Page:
Researchers at the University of East Anglia are launching a campaign to help older people in Norfolk and Waveney stay hydrated this summer.
Recent research carried out by the team showed that one in four older people are dehydrated, simply because they don’t drink enough.
To combat this, they have designed dehydration awareness posters, which will be displayed in health and social care settings across Norfolk and Waveney.
PhD researcher Ellice Parkinson, from UEA’s School of Health Sciences, said: “Older people are more at risk of dehydration, due to the physiological changes associated with ageing, and feeling less thirsty.
“All adults should drink at least two litres, or three-and-a-half pints of non-alcoholic drinks every day.
“Dehydration among older people is largely caused by not drinking enough, but it is associated with many long-term health conditions including kidney problems, UTI’s, infections, pressure sores, dizziness, falls, confusion and headaches. It can lead to hospitalisation and even death.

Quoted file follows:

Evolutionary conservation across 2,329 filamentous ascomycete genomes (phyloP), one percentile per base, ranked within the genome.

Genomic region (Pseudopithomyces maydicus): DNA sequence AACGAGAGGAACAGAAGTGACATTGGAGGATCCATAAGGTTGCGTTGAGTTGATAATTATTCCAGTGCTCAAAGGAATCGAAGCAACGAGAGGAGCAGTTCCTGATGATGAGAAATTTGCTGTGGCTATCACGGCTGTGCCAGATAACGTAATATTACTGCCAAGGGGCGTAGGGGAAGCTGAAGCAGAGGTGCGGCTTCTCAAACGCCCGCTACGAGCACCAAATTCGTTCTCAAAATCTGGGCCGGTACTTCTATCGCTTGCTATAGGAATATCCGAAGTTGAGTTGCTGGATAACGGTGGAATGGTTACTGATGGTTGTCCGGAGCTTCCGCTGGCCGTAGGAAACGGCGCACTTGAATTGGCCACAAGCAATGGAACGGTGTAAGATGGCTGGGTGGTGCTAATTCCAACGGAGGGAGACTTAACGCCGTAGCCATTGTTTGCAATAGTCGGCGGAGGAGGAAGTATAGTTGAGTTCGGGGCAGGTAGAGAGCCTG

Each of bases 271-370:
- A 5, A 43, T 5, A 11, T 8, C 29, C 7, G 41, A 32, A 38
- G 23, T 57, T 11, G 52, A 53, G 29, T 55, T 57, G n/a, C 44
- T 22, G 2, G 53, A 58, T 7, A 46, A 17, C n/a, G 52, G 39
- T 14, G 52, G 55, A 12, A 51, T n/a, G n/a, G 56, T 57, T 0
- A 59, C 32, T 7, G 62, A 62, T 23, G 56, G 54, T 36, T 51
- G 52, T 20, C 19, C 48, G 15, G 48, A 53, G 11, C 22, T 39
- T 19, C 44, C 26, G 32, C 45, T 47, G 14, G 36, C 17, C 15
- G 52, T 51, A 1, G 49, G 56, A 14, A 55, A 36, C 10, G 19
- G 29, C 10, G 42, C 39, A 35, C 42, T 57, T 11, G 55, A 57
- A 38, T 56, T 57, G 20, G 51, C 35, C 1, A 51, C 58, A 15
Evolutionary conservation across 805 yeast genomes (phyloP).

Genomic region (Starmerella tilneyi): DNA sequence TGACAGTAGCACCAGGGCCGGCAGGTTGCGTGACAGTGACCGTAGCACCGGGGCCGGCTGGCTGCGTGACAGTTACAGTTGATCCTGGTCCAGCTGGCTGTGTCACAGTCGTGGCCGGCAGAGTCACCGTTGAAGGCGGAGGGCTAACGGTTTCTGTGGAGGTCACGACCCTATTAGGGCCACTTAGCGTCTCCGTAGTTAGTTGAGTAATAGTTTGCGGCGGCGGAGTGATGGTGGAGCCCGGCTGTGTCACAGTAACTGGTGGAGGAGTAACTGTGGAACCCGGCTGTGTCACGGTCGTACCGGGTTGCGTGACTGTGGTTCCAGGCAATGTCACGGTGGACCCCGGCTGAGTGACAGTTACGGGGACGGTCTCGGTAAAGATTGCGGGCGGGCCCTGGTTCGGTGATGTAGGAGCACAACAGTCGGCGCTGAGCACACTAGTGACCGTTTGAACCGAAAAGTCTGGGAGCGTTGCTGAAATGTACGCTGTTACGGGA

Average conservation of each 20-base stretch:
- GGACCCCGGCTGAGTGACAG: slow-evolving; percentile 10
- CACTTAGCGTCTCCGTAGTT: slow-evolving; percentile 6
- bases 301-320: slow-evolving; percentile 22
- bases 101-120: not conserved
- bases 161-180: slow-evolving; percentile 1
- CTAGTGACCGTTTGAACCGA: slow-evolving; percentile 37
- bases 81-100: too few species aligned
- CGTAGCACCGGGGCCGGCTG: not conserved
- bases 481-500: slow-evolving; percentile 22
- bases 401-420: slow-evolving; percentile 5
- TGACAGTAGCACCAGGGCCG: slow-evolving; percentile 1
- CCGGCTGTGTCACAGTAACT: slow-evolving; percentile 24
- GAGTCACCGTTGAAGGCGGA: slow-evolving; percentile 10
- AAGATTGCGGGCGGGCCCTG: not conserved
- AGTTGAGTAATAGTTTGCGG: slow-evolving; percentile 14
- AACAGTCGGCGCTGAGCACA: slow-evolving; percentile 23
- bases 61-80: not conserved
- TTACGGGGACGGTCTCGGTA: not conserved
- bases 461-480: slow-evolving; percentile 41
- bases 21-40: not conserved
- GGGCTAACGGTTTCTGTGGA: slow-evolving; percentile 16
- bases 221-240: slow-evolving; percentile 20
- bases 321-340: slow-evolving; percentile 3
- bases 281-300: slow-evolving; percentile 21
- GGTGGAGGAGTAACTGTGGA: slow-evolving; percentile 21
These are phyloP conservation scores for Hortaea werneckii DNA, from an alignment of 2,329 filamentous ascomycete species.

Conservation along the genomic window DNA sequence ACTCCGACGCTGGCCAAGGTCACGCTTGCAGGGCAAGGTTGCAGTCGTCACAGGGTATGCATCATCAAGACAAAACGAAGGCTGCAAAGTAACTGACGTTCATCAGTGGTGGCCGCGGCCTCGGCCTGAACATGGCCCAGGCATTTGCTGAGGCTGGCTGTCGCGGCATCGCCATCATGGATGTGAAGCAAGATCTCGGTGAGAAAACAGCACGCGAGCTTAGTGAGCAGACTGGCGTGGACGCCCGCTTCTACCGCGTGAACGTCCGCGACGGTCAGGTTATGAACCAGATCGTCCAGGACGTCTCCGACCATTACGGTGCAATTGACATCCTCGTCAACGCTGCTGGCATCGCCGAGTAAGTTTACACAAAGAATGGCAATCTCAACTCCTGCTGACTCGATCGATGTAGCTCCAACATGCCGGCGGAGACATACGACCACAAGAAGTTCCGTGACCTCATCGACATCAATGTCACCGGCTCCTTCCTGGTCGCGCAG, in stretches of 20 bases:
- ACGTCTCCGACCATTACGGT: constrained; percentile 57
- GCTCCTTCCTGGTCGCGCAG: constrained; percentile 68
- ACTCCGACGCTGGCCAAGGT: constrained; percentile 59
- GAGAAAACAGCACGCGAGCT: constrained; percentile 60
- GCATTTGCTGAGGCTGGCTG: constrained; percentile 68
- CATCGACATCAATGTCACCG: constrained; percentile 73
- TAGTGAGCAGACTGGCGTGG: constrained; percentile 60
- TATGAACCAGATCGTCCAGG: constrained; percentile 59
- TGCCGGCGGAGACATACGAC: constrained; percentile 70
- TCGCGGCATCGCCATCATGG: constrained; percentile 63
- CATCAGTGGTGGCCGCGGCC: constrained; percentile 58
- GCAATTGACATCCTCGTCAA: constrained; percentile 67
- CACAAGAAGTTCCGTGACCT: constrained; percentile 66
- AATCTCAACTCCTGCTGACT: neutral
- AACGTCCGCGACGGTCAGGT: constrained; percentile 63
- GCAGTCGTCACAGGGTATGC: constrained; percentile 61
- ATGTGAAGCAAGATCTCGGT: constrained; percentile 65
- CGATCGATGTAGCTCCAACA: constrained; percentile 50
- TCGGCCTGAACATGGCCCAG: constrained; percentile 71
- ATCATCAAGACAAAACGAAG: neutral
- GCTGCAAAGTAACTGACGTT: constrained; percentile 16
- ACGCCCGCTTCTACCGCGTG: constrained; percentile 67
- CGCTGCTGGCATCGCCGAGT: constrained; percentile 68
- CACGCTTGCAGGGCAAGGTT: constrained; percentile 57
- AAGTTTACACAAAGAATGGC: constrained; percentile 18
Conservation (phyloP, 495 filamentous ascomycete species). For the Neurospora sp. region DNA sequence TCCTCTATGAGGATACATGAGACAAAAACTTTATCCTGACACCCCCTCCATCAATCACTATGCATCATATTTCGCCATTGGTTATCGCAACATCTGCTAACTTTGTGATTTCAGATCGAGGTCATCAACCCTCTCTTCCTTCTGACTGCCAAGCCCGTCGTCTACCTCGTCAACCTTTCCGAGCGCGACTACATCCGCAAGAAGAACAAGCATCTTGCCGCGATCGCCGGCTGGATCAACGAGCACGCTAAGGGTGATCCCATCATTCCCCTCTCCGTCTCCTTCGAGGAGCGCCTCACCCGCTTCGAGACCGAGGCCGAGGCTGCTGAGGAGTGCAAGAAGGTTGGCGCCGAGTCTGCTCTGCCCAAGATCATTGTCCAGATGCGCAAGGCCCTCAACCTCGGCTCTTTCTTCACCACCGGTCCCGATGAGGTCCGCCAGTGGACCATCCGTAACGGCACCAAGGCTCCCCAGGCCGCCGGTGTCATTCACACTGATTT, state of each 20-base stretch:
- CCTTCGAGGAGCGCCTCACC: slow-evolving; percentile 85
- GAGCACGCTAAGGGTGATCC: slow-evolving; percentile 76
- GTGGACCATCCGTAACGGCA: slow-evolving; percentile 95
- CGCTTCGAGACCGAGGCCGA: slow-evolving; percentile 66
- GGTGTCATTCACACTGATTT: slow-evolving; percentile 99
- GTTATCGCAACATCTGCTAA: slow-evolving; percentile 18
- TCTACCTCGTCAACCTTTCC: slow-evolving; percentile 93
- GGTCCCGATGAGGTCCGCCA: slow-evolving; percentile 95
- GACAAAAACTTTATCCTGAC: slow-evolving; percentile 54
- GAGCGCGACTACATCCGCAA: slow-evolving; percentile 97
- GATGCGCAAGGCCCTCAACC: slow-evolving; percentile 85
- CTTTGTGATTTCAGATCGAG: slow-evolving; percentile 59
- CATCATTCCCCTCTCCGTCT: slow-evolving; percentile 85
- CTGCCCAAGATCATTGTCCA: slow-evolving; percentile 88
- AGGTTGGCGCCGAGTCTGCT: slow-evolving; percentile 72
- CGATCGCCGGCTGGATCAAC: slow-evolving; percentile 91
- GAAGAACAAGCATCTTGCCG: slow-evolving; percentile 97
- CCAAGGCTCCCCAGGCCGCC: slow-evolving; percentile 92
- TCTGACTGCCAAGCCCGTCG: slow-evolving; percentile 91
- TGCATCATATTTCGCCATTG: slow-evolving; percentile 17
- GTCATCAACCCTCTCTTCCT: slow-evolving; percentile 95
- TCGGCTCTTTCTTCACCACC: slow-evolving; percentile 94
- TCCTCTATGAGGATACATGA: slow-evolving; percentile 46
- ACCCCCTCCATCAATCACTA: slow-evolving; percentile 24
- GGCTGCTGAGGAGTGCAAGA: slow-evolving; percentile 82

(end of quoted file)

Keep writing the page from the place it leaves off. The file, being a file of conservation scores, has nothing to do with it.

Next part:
“We wanted to better-understand how many older people are dehydrated, so we looked at 61 studies involving more than 22,000 participants.
“We found that a staggering one in four over-65s are dehydrated, which is really worrying,” she added.
To get the message out there and help older people stay hydrated, the team collaborated with health professionals and over 65s to design a suite of visually striking posters.
The aim of the posters is to inform the public and healthcare professionals about the potential consequences of dehydration on the health of older people.
And they will be distributed to almost 400 GP surgeries, hospitals, and long-term care settings.
"I am really proud of this work as it demonstrates how we make sure that our research findings are shared with the communities we serve, as quickly as possible, and as impactfully as possible," said Parkinson.
“As well as highlighting the problem, they provide clear guidelines on the recommended daily fluid intake to prevent dehydration,” she added.
The full study on which the posters are based, ‘Low-intake dehydration prevalence in non-hospitalised older adults: Systematic review and meta-analysis’, is published in Clinical Nutrition.